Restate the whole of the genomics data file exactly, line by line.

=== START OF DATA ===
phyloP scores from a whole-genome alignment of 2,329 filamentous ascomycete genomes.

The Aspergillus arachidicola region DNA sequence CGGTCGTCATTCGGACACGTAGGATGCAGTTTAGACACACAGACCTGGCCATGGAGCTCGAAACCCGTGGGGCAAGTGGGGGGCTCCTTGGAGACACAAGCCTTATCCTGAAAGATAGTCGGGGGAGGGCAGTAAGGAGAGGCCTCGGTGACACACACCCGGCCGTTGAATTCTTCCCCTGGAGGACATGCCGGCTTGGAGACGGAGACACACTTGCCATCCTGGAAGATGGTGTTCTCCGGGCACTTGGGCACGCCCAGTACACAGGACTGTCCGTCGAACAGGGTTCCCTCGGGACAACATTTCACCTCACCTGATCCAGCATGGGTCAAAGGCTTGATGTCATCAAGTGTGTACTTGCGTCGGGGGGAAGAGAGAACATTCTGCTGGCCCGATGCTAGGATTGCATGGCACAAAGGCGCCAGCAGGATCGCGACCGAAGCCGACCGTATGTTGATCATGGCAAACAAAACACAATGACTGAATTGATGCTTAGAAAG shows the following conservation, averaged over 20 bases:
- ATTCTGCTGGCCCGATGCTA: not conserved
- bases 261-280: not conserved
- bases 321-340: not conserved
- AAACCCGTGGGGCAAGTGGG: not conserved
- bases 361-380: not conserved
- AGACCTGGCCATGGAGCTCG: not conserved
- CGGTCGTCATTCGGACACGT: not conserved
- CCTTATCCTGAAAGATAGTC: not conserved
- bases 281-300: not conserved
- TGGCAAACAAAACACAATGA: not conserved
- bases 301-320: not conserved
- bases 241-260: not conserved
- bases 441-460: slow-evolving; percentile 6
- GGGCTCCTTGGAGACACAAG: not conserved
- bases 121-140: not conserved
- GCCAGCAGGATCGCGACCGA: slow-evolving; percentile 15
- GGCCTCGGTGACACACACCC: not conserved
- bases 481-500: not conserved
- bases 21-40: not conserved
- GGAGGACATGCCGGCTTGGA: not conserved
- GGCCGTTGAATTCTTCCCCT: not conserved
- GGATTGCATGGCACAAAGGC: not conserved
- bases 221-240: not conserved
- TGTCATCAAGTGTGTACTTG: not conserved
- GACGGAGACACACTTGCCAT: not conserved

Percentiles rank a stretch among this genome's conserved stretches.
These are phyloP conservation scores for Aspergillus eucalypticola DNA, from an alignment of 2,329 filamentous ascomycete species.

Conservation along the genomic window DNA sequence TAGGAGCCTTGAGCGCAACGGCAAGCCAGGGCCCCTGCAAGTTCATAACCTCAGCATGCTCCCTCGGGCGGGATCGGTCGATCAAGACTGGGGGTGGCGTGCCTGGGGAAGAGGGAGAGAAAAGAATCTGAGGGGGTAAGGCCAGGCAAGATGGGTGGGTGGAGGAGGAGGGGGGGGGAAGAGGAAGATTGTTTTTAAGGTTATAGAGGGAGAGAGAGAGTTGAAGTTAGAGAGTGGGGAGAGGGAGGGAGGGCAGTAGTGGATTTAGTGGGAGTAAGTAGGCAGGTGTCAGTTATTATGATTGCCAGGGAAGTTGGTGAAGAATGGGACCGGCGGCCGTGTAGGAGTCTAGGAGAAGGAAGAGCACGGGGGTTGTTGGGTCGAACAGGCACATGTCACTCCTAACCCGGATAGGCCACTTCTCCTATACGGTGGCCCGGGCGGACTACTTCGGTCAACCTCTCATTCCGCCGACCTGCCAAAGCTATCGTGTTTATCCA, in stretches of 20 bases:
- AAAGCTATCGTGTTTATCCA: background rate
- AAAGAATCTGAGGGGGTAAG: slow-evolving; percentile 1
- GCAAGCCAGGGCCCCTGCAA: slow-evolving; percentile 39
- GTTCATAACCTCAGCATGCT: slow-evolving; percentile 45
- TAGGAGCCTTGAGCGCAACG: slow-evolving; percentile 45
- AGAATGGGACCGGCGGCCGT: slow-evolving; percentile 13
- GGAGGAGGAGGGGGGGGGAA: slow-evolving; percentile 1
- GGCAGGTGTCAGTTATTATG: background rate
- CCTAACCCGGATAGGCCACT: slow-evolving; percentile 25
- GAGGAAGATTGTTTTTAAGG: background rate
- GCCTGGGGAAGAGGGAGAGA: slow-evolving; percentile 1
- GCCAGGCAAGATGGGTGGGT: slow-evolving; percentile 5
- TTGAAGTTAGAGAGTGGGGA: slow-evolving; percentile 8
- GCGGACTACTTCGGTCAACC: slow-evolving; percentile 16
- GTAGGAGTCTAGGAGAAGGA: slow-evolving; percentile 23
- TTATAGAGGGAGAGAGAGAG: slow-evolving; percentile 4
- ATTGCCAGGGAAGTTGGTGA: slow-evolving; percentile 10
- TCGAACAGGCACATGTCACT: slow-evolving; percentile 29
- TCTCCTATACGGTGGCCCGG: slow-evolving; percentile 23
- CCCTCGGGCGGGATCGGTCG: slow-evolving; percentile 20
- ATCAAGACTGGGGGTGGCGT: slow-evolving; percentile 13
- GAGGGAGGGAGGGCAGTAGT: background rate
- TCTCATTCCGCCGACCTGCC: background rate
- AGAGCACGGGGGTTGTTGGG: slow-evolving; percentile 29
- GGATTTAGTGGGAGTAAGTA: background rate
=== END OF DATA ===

phyloP scores from a whole-genome alignment of 2,329 filamentous ascomycete genomes.

The Aspergillus arachidicola region DNA sequence CGGTCGTCATTCGGACACGTAGGATGCAGTTTAGACACACAGACCTGGCCATGGAGCTCGAAACCCGTGGGGCAAGTGGGGGGCTCCTTGGAGACACAAGCCTTATCCTGAAAGATAGTCGGGGGAGGGCAGTAAGGAGAGGCCTCGGTGACACACACCCGGCCGTTGAATTCTTCCCCTGGAGGACATGCCGGCTTGGAGACGGAGACACACTTGCCATCCTGGAAGATGGTGTTCTCCGGGCACTTGGGCACGCCCAGTACACAGGACTGTCCGTCGAACAGGGTTCCCTCGGGACAACATTTCACCTCACCTGATCCAGCATGGGTCAAAGGCTTGATGTCATCAAGTGTGTACTTGCGTCGGGGGGAAGAGAGAACATTCTGCTGGCCCGATGCTAGGATTGCATGGCACAAAGGCGCCAGCAGGATCGCGACCGAAGCCGACCGTATGTTGATCATGGCAAACAAAACACAATGACTGAATTGATGCTTAGAAAG shows the following conservation, averaged over 20 bases:
- ATTCTGCTGGCCCGATGCTA: not conserved
- bases 261-280: not conserved
- bases 321-340: not conserved
- AAACCCGTGGGGCAAGTGGG: not conserved
- bases 361-380: not conserved
- AGACCTGGCCATGGAGCTCG: not conserved
- CGGTCGTCATTCGGACACGT: not conserved
- CCTTATCCTGAAAGATAGTC: not conserved
- bases 281-300: not conserved
- TGGCAAACAAAACACAATGA: not conserved
- bases 301-320: not conserved
- bases 241-260: not conserved
- bases 441-460: slow-evolving; percentile 6
- GGGCTCCTTGGAGACACAAG: not conserved
- bases 121-140: not conserved
- GCCAGCAGGATCGCGACCGA: slow-evolving; percentile 15
- GGCCTCGGTGACACACACCC: not conserved
- bases 481-500: not conserved
- bases 21-40: not conserved
- GGAGGACATGCCGGCTTGGA: not conserved
- GGCCGTTGAATTCTTCCCCT: not conserved
- GGATTGCATGGCACAAAGGC: not conserved
- bases 221-240: not conserved
- TGTCATCAAGTGTGTACTTG: not conserved
- GACGGAGACACACTTGCCAT: not conserved

Percentiles rank a stretch among this genome's conserved stretches.
These are phyloP conservation scores for Aspergillus eucalypticola DNA, from an alignment of 2,329 filamentous ascomycete species.

Conservation along the genomic window DNA sequence TAGGAGCCTTGAGCGCAACGGCAAGCCAGGGCCCCTGCAAGTTCATAACCTCAGCATGCTCCCTCGGGCGGGATCGGTCGATCAAGACTGGGGGTGGCGTGCCTGGGGAAGAGGGAGAGAAAAGAATCTGAGGGGGTAAGGCCAGGCAAGATGGGTGGGTGGAGGAGGAGGGGGGGGGAAGAGGAAGATTGTTTTTAAGGTTATAGAGGGAGAGAGAGAGTTGAAGTTAGAGAGTGGGGAGAGGGAGGGAGGGCAGTAGTGGATTTAGTGGGAGTAAGTAGGCAGGTGTCAGTTATTATGATTGCCAGGGAAGTTGGTGAAGAATGGGACCGGCGGCCGTGTAGGAGTCTAGGAGAAGGAAGAGCACGGGGGTTGTTGGGTCGAACAGGCACATGTCACTCCTAACCCGGATAGGCCACTTCTCCTATACGGTGGCCCGGGCGGACTACTTCGGTCAACCTCTCATTCCGCCGACCTGCCAAAGCTATCGTGTTTATCCA, in stretches of 20 bases:
- AAAGCTATCGTGTTTATCCA: background rate
- AAAGAATCTGAGGGGGTAAG: slow-evolving; percentile 1
- GCAAGCCAGGGCCCCTGCAA: slow-evolving; percentile 39
- GTTCATAACCTCAGCATGCT: slow-evolving; percentile 45
- TAGGAGCCTTGAGCGCAACG: slow-evolving; percentile 45
- AGAATGGGACCGGCGGCCGT: slow-evolving; percentile 13
- GGAGGAGGAGGGGGGGGGAA: slow-evolving; percentile 1
- GGCAGGTGTCAGTTATTATG: background rate
- CCTAACCCGGATAGGCCACT: slow-evolving; percentile 25
- GAGGAAGATTGTTTTTAAGG: background rate
- GCCTGGGGAAGAGGGAGAGA: slow-evolving; percentile 1
- GCCAGGCAAGATGGGTGGGT: slow-evolving; percentile 5
- TTGAAGTTAGAGAGTGGGGA: slow-evolving; percentile 8
- GCGGACTACTTCGGTCAACC: slow-evolving; percentile 16
- GTAGGAGTCTAGGAGAAGGA: slow-evolving; percentile 23
- TTATAGAGGGAGAGAGAGAG: slow-evolving; percentile 4
- ATTGCCAGGGAAGTTGGTGA: slow-evolving; percentile 10
- TCGAACAGGCACATGTCACT: slow-evolving; percentile 29
- TCTCCTATACGGTGGCCCGG: slow-evolving; percentile 23
- CCCTCGGGCGGGATCGGTCG: slow-evolving; percentile 20
- ATCAAGACTGGGGGTGGCGT: slow-evolving; percentile 13
- GAGGGAGGGAGGGCAGTAGT: background rate
- TCTCATTCCGCCGACCTGCC: background rate
- AGAGCACGGGGGTTGTTGGG: slow-evolving; percentile 29
- GGATTTAGTGGGAGTAAGTA: background rate